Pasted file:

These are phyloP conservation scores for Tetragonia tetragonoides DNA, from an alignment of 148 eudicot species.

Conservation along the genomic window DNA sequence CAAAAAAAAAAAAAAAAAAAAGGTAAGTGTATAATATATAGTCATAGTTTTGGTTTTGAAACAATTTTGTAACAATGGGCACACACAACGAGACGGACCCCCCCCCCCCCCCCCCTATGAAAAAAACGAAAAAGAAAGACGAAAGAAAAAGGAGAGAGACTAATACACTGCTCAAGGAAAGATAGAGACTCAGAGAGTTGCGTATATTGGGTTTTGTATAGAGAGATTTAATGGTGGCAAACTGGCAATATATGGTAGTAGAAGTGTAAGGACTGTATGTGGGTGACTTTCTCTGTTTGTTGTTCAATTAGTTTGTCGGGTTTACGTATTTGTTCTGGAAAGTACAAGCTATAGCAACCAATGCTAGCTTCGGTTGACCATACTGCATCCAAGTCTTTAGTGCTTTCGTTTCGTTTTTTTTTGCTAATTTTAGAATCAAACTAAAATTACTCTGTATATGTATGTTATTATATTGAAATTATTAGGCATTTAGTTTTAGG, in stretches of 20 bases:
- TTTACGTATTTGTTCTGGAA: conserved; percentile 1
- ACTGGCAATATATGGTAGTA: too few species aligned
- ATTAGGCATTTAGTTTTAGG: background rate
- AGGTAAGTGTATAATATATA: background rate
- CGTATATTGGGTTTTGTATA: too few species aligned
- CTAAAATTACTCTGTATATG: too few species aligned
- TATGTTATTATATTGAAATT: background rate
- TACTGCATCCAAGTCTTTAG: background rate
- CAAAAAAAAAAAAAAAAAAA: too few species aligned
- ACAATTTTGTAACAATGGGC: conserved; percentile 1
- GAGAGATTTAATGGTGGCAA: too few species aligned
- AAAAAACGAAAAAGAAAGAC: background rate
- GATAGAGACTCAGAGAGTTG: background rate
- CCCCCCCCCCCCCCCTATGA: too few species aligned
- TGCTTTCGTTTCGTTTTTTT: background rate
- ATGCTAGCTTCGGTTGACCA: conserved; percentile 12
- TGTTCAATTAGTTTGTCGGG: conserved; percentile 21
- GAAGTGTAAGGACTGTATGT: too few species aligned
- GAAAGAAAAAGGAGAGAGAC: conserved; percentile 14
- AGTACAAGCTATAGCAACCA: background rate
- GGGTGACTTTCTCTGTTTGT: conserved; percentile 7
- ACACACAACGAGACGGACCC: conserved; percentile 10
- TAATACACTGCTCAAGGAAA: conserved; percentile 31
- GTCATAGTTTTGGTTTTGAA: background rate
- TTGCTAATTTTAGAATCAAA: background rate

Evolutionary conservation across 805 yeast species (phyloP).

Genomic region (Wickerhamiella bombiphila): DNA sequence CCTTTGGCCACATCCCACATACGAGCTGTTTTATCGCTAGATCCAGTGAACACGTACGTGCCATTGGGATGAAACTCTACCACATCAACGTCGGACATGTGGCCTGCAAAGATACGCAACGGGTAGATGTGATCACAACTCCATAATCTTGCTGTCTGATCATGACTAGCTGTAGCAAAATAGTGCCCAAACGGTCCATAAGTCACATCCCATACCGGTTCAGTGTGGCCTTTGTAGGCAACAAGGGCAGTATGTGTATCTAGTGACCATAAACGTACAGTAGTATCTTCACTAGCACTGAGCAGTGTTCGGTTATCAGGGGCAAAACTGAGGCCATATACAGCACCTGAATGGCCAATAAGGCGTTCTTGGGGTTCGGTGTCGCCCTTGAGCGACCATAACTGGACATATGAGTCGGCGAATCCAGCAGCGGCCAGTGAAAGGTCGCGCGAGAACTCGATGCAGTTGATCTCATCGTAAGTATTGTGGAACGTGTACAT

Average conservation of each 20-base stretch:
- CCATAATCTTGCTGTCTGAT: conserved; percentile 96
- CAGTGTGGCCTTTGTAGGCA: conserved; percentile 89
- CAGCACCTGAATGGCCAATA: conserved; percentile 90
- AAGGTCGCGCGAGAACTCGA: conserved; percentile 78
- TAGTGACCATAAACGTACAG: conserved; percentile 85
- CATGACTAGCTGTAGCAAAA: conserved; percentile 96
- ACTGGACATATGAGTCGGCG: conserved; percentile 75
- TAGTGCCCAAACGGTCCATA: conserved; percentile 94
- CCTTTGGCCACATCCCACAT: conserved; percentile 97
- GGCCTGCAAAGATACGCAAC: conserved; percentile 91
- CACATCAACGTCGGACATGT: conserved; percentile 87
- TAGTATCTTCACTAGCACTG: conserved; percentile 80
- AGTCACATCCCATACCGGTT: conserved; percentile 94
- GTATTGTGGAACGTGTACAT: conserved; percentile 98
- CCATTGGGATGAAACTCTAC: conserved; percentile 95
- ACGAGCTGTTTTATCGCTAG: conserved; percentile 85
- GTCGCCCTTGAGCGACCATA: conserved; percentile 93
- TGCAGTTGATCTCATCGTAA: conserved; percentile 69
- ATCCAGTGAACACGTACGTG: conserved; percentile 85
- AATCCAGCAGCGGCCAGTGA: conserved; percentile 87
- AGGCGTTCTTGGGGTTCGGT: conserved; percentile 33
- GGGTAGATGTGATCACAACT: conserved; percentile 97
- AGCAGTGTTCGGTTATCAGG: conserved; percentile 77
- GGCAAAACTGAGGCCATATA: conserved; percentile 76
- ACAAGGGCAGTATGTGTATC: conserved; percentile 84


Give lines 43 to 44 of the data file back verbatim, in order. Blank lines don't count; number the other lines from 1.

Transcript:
- AGTCACATCCCATACCGGTT: conserved; percentile 94
- GTATTGTGGAACGTGTACAT: conserved; percentile 98